BLACK: Just make it stop: Graduation already?

 

 

Brigid Black

It’s that time of the year. After nearly a week’s worth of festivities, another St. Patrick’s Day has come and gone. Spring has finally arrived, and a hint of warmer temperatures have finally begun to make an appearance. Pretty soon, “50 Days ’til Graduation” events will start popping up along the Main Line. Seniors, do you feel it in the air?

Wait a minute. Weren’t we just counting down 100 days until graduation?

At this point in the year during our final semester at Villanova, time seems to be accelerating at an exceptionally fast rate. Meanwhile, all we really want to do is make it stop. Graduation is less than two months away, but we’d prefer not to think about it. In fact, we’d rather deny, again and again, that it’s actually going to happen.

Knowing this, many seniors soak up the most out of their college days as possible during these final few months. The contagious disease known as senioritis kicks in, and in full-swing: choosing fun over work becomes the norm.

Taken one way, this means socializing like never before. Some spend each night of the week at a different Main Line establishment: Mondays at Flip and Bailey’s, Tuesdays at Kelly’s, Wednesdays at Brownie’s and so on. Others prefer to lounge in the grass all day long outside the Oreo when it finally starts to heat up and maybe even skip a class or two (or ten).

Taken another way, such a powerful case of senioritis can also mean abandoning one or more (or even all) of one’s clubs, teams or other organizations and commitments.

This isn’t to be completely unexpected, though. Seniors are perhaps some of the busiest students among the undergrad population. Juggling job searches, graduate school applications and senior research papers can be a handful for anyone. Thus, who really needs that extra meeting or club sport practice? Straight to the chopping block they go.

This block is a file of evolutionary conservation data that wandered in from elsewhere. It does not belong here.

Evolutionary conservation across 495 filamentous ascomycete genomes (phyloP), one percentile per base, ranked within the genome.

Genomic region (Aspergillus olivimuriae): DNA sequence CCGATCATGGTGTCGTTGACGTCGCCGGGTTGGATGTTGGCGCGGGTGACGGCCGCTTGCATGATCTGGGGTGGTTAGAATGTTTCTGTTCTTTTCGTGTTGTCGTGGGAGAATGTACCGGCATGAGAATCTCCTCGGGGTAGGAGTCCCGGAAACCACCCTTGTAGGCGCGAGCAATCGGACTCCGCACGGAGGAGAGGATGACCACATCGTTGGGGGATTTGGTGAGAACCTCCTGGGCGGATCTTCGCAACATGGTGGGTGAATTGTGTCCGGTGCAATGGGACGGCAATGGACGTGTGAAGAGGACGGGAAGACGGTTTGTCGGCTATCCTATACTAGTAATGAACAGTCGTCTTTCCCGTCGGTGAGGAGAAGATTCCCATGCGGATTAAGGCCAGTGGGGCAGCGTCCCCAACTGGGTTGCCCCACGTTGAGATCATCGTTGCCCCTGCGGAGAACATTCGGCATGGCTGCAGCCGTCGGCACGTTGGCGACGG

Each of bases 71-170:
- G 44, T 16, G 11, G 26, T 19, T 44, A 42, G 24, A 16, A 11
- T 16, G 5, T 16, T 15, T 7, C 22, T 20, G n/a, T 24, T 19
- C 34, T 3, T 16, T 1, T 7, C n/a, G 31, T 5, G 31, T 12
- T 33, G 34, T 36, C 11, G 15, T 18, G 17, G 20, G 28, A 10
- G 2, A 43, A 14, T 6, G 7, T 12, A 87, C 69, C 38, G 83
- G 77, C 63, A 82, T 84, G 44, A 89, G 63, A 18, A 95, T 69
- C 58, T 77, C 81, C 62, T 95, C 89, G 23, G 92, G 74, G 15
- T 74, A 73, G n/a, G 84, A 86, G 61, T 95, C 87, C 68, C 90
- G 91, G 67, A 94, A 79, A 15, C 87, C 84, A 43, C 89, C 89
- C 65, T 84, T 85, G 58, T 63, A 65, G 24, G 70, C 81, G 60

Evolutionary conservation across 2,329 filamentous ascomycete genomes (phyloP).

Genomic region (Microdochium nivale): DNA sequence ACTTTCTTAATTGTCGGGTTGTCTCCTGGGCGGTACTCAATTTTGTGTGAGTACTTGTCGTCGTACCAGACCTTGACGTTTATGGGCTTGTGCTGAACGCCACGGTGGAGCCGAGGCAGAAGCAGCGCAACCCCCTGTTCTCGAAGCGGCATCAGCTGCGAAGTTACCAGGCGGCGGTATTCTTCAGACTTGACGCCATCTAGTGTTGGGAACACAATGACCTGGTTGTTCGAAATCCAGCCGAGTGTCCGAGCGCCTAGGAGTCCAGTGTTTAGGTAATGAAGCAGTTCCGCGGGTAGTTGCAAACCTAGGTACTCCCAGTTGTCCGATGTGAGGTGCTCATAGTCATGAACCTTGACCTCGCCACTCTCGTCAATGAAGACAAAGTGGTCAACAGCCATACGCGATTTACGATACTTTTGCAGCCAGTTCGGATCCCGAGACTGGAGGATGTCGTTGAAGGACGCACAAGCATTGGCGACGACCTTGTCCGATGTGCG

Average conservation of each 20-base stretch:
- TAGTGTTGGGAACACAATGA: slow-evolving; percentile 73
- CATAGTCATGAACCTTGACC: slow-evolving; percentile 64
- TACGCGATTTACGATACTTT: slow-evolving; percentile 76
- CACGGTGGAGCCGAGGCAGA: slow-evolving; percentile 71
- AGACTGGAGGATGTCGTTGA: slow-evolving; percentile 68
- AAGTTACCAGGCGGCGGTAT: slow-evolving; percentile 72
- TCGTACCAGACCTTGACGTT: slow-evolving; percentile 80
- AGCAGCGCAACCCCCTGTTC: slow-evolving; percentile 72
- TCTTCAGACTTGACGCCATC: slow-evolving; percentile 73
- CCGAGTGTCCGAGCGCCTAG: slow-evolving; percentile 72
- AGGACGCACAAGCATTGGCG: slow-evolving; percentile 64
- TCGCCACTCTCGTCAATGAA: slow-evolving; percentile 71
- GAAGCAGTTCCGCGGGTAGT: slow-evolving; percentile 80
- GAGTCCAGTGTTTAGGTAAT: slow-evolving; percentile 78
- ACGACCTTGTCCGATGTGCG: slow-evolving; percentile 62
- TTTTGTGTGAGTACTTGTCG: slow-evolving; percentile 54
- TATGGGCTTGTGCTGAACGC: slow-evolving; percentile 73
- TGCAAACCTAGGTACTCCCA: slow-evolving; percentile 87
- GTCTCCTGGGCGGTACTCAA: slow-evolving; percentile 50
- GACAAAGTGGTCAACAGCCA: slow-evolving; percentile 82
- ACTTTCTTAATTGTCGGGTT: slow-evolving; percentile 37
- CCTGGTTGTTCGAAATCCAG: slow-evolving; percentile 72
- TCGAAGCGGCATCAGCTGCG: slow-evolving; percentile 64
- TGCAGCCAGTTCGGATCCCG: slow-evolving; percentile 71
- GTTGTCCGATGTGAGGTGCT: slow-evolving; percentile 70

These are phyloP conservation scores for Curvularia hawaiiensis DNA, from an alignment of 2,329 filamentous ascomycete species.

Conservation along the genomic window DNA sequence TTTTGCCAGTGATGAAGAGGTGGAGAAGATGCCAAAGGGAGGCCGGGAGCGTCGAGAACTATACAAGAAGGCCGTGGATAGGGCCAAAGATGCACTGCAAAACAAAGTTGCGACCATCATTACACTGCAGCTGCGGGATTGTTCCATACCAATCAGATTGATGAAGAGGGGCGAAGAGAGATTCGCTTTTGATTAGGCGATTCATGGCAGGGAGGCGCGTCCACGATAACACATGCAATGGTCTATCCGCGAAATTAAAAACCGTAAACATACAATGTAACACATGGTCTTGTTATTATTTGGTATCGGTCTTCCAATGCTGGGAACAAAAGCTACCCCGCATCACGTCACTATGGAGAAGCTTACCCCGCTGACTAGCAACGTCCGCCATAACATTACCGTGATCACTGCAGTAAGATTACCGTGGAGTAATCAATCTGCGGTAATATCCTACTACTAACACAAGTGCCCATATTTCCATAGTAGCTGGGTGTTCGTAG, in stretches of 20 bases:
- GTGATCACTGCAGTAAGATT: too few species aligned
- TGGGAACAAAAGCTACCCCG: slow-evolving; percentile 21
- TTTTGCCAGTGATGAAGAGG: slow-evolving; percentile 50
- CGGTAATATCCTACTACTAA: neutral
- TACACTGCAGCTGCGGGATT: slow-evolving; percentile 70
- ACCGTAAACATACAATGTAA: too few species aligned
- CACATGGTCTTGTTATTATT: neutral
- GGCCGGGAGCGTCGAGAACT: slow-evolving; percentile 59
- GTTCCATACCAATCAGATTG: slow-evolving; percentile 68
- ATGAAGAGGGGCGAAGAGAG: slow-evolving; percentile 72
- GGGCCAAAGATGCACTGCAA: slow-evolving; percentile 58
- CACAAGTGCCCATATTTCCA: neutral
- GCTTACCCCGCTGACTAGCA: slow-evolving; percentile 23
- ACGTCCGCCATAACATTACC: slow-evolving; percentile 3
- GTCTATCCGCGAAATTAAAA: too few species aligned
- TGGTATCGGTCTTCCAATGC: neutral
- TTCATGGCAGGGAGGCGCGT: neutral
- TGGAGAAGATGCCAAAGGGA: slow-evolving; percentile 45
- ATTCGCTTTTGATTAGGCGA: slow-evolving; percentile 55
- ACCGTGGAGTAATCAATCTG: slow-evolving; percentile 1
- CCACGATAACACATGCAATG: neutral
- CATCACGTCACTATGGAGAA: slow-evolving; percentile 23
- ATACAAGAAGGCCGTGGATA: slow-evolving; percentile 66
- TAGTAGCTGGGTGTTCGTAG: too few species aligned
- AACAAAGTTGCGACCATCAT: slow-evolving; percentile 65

The truth of the matter is that, for many, extracurricular activities simply lose the meaning they once had. After all, by the time senior year rolls along, they’ve already served their purpose as hobbies, as means of making friends and connections or as résumé boosters. While this certainly isn’t the case for everyone, it isn’t unlikely that it probably is the case for more than a few.

I remember what it was like to be a freshman, seeing my senior friends and acquaintances from various clubs seemingly drop off the face of the earth sometime during second semester. This pattern repeated itself the year after that, and the year after that.

As an underclassman, it was particularly disheartening to watch my older friends fall victim to senioritis. I had looked up to these students throughout much of the year – they weren’t just friends. They were role models, too.

From witnessing these past experiences, I pledged that I would make my best effort to stick it out with the extracurricular activities I value most throughout my college career – partly for myself, but partly for the younger classes that deserved older students who could show them the ropes. If upperclassmen don’t set a good example with responsibility and dedication, then how else can new leaders for the future be built?

Without a doubt, it’s impossible to keep every single club, pub and commitment during all four years of college. However, it’s to any campus organization’s benefit to have a faithful crop of seniors who can lead and hopefully inspire the younger generations. Every senior is allowed to have a case of senioritis – just don’t allow it to infect you too much.

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Brigid Black is a senior English and French double- major from Brooklyn, N.Y. She can be reached at [email protected]